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3.52 of 5 stars 3.52  ·  rating details  ·  1,530 ratings  ·  115 reviews
The celebrated author of Clockers delivers his most compelling and accomplished novel to date.

A white woman, her hands gashed and bloody, stumbles into an inner-city emergency room and announces that she has just been carjacked by a black man. But then comes the horrifying twist: Her young son was asleep in the back seat, and he has now disappeared into the night.

So begins
Paperback, 672 pages
Published November 29th 2005 by Delta (first published January 1st 1998)
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The Girl with the Dragon Tattoo by Stieg LarssonThe Shadow of the Wind by Carlos Ruiz ZafónThe Name of the Rose by Umberto EcoThe Girl Who Played with Fire by Stieg LarssonAnd Then There Were None by Agatha Christie
Best Literary Mysteries
255th out of 945 books — 2,098 voters
Homicide by David SimonMystic River by Dennis LehaneThe Corner by David SimonClockers by Richard PriceShutter Island by Dennis Lehane
Great books by writers of hbo's the wire
23rd out of 30 books — 64 voters

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Community Reviews

(showing 1-30 of 2,781)
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Paul Bryant
I reviewed Clockers and Lush Life but not this mighty novel. What's that all about, hmm? Exhaustion, I think, because all these novels are quite similar and told in the same manically detailed no-stone-unturned way and they all do the same thing, which is to take a tale from the urban underbelly which could be easily summarised in two sentences and expand it into a 700 page brainmelt.

I love them all, but I read Freedomland first (5 stars), then Lush Life (4 stars), then Clockers (3 stars). So h
Dec 29, 2007 Matthew rated it 5 of 5 stars
Recommends it for: most
this is an amazing book. After reading it I put it down and then read four more by Price--there's quite an evolution in his plotting. But throughout his books, the dialogue is as good as any I've read. His novels are as novels should be: deceptively easy to read--simple at first glance, but filled with complex prose and just enough wisdom that the reader doesn't notice until the last page is turned.
This book could have been a three or even four star book if it didn't have a major fatal flaw. The story is overly ambitious and not primarily feasible. The author made a good attempt to write an "epic small town" story, he remembered that it's important to have likable characters, true to form dialogue and a writing style that moves with ease inspite of the 700+ page total. But this book is full of side stories, some of which sound pretty interesting to be honest, but they don't have anything t ...more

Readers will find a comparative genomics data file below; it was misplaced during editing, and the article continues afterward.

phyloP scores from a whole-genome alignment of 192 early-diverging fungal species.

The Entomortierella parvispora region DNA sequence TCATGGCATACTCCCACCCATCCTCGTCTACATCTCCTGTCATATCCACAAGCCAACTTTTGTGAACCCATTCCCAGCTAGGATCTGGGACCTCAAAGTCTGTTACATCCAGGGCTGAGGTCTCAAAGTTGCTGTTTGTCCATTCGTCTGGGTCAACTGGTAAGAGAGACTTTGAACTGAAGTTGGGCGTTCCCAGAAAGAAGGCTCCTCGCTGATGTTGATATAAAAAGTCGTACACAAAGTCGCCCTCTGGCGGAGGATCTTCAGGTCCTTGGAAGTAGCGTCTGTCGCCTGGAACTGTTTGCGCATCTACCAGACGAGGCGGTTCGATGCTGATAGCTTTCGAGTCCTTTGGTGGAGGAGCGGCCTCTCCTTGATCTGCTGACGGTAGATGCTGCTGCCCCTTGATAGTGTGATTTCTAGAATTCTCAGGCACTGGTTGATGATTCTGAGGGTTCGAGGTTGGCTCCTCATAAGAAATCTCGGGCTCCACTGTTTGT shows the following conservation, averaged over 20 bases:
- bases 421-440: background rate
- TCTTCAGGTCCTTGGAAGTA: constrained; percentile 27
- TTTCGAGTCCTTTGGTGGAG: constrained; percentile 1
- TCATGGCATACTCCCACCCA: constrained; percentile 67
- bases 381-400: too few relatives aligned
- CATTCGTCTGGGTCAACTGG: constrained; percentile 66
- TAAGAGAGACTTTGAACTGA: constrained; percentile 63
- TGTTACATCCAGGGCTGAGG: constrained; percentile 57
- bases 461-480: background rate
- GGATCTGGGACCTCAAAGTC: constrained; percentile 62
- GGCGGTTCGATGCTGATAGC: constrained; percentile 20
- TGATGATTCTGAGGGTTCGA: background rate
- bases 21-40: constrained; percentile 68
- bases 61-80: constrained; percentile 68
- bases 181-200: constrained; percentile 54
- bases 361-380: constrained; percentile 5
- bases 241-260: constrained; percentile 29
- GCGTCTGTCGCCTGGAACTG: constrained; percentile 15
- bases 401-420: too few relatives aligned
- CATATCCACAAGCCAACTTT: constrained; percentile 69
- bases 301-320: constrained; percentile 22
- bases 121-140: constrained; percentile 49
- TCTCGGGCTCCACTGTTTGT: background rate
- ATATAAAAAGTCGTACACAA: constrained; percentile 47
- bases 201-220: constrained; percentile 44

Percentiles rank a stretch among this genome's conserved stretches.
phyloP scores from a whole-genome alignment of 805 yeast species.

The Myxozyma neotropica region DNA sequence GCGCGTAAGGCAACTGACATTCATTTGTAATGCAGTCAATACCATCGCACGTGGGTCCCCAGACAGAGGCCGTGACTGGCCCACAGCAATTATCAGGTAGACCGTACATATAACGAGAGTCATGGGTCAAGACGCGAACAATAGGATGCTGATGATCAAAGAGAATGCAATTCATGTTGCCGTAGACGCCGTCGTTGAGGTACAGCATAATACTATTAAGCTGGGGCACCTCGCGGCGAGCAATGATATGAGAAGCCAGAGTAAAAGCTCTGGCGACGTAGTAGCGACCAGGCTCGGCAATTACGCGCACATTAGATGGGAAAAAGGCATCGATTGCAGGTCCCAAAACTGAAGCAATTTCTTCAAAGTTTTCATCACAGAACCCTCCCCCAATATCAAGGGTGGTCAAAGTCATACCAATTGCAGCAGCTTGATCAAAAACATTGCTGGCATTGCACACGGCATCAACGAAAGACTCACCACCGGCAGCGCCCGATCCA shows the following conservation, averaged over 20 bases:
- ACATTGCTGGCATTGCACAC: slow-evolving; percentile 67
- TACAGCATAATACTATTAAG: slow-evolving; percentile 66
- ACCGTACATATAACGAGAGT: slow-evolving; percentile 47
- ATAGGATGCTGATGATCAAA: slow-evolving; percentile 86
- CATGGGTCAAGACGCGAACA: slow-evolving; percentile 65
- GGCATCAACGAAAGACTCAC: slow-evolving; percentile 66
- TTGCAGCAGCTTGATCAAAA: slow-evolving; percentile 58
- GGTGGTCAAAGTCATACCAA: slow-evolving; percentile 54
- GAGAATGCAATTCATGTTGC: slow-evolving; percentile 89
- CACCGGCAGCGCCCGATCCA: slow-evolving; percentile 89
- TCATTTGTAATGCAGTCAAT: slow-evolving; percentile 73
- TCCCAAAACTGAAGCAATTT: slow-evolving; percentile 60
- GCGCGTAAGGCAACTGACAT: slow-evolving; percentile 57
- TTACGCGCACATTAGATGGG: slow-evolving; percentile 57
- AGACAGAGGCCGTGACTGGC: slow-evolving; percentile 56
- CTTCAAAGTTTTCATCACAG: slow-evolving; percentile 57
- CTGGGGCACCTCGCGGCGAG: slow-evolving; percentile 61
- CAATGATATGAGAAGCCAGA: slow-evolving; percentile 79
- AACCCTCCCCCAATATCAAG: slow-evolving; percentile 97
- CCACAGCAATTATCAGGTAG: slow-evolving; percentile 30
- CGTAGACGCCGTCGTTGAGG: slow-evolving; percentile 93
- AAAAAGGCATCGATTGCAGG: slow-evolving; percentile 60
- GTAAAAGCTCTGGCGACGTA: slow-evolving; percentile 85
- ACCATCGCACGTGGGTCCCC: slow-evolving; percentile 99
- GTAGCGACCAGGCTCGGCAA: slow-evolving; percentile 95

This review has been hidden because it contains spoilers. To view it, click here.
Apr 29, 2008 Daisy rated it 4 of 5 stars
Recommends it for: fans of The Wire
Shelves: recommended
Price is an author in the vein of David Simon. He's a white man who, for whatever reason, can really write about the black experience. I don't know if that's a fair or accurate assessment - or one that he would even want to claim - but it's the feeling I get when reading his novels.

Price uses some of the same tricks as Simon, the most prominent being his unwillingness to dumb down or explain street slang, his jumping straight into a story without bothering to lay out an easily understood back s
Pete Rathburn
Overly long, drawn out, melodramatic, anticlimactic waste of time.
Ana Laura  De Romero

Debo admitir que me costó más tiempo del que esperé, tardé en meterme en la trama y una vez pasado ‘el climax’ de la historia me perdieron de nuevo.

Me gustan las historias de investigación y ésta es una buena historia pero siento que tiene muchos elementos extra que nada pasaría si se eliminaran de la trama.

La historia empieza lenta y conforme avanza logra atraer más la atención: Una madre que sufre el robo de su auto donde va su hijo de 4 años, la ciudad se pone de cabeza buscándolo, la inve
I was obsessed with Clockers after I slogged through it and got sucked in halfway through, so I had high hopes for Price's follow-up, which is set in the same fictional NJ town of Dempsy. Unfortunately it is a little overwrought and tends to rely a bit too much on Price's favorite device of ruined and abandoned places. My favorite scene in Clockers was the 'baby hospital' chapter, which literally took my breath away, but in Freedomland we see at least 2 scenes set in ruins, and it gets to be a b ...more